Cygnus cargo ship attached to space station after smooth rendezvous


A Northrop Grumman Cygnus cargo ship caught up with the International Space Station early Thursday, bringing more than four tons of equipment and supplies to the outpost, including ice cream and other treats for the lab’s seven-member crew.

Astronaut Loral O’Hara, operating the lab’s Canadian-built arm from inside the space station, latched onto a grapple fixture at the base of the cargo ship at 4:59 a.m. EST to wrap up a two-day rendezvous. Flight controllers at the Johnson Space Center in Houston then took over to pull the craft in for berthing at the central Unity module.

“We’d like to congratulate the Northrop Grumman and NASA team on a successful launch and capture,” O’Hara radioed. “We know it takes a huge amount of dedication and effort to make these missions possible, and we appreciate all that you do to ensure success.”

A camera aboard the International Space Station captures a stunning image of the lab's robot arm locking onto a grapple fixture at the base of a Northrop Grumman Cygnus cargo ship as the two spacecraft passed 260 miles above Turkey and southern Russia. / Credit: NASA

A camera aboard the International Space Station captures a stunning image of the lab’s robot arm locking onto a grapple fixture at the base of a Northrop Grumman Cygnus cargo ship as the two spacecraft passed 260 miles above Turkey and southern Russia. / Credit: NASA

Launched Tuesday atop a SpaceX Falcon 9 rocket from the Kennedy Space Center, the cargo ship brought 2,490 pounds of crew supplies to the station, 3,017 pounds of science equipment, 2,493 pounds of space station hardware and about 185 pounds of computer gear and spacewalk equipment.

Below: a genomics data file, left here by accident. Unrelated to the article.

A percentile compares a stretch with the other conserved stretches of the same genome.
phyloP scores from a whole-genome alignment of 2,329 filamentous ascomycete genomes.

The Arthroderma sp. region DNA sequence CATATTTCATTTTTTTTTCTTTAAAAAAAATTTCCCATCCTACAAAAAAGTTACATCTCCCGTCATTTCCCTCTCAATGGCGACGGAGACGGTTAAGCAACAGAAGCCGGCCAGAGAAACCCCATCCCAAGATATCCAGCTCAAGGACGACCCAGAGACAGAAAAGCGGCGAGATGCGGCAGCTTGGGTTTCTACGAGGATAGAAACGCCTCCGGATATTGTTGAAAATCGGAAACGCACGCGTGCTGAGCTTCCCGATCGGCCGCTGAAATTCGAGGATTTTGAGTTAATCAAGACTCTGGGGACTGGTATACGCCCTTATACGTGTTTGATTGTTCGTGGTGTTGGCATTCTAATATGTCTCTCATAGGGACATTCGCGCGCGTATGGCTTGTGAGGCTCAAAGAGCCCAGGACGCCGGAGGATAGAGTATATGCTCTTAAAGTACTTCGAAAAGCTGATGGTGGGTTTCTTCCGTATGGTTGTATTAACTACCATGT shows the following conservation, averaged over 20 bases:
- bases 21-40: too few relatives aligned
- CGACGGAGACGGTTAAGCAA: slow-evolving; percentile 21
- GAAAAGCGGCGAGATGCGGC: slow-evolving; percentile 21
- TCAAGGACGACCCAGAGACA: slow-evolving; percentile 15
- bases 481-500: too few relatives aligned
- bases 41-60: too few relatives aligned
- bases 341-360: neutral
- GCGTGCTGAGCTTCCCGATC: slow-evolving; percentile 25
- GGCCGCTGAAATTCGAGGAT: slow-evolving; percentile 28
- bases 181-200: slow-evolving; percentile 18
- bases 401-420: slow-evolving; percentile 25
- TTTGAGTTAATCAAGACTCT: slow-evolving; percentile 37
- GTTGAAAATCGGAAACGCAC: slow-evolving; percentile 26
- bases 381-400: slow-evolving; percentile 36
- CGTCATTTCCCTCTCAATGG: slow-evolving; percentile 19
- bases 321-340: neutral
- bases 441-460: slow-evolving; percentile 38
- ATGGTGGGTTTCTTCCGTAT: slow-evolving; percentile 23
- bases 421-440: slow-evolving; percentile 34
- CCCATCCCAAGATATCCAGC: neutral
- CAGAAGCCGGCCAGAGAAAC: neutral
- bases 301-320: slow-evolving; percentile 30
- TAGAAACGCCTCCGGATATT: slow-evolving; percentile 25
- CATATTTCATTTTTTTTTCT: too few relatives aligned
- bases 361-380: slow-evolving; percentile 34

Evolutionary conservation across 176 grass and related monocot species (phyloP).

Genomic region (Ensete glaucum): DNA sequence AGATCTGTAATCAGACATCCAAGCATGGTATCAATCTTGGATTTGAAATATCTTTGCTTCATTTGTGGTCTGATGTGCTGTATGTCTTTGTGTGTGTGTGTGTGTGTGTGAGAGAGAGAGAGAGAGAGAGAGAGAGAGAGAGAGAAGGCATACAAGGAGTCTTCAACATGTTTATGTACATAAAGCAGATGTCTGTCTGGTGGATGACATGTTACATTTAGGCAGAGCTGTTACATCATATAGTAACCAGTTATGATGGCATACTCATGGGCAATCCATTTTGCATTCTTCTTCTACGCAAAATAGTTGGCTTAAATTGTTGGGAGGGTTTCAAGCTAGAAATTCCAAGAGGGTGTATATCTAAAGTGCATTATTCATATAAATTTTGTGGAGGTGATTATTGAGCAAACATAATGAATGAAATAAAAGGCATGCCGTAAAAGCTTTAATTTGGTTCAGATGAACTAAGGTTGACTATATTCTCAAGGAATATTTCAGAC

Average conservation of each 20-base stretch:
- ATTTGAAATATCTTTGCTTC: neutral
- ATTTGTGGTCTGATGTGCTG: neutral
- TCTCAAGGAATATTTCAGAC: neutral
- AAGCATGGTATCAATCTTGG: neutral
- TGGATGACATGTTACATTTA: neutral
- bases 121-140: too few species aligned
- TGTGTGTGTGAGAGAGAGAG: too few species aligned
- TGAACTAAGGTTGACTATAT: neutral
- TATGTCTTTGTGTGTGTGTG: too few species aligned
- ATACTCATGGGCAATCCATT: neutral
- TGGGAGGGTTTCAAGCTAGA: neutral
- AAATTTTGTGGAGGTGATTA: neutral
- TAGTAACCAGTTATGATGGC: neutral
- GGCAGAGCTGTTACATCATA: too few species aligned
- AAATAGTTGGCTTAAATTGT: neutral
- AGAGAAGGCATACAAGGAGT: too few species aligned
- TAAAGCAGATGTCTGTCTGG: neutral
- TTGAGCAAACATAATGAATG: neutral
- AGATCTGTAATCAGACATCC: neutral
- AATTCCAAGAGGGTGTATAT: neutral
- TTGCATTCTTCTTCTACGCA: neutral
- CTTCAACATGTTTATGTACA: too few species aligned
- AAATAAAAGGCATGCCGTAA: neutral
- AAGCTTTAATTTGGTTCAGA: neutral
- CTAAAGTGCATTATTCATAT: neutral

With the Cygnus safely berthed, four commercial astronauts currently wrapping up a two-week research visit will proceed with plans to undock Saturday, weather permitting, and return to Earth aboard their SpaceX Crew Dragon capsule to close out the third such “private astronaut mission” funded by Houston-based Axiom Space.

The next day, cosmonaut Oleg Kononenko, launched to the station last September, will set a new space endurance record, logging a combined 879 days in orbit over five missions and moving past cosmonaut Gennady Padalka, who previously held the record. Kononenko, working through a year-long mission with crewmate Nikolai Chub, will mark 1,000 days in space over his career in early June.

The Ax-3 crew’s departure this weekend will clear the way for NASA to launch four fresh long-duration crew members to the station later this month, after the planned launch of a privately built moon lander from the same Kennedy Space Center pad.

If the moon mission is delayed, Crew 8 commander Matthew Dominick, astronaut-physician Michael Barratt, astronaut Jeanette Epps and cosmonaut Alexander Grebenkin will take off Feb. 22. If the lunar flight stays on track, Dominick and company would fly about a week later.

Either way, they will replace Crew 7 astronauts Jasmin Moghbeli, European Space Agency astronaut Andreas Mogensen, Japanese flier Satoshi Furukawa and cosmonaut Konstantin Borisov, who were launched to the outpost last August. They plan to head home in early March.

That will set the stage for another crew-rotation flight, this one mounted by Russia.

The Soyuz MS-25/71S spacecraft is scheduled for launch from the Baikonur Cosmodrome in Kazakhstan on March 21 to carry veteran cosmonaut Oleg Novitskiy, Belarus guest flier Marina Vasilevskaya and NASA veteran Tracy Dyson to the lab complex.

If all goes well, Novitskiy, Vasilevskaya and O’Hara will return to Earth on April 2 aboard the Soyuz MS-24/70S spacecraft that carried Kononenko, Chub and O’Hara into space last September.

Dyson will stay behind on the ISS with Kononenko and Chub. She will join them for return to Earth in September aboard the Soyuz MS-25/71S ferry ship.

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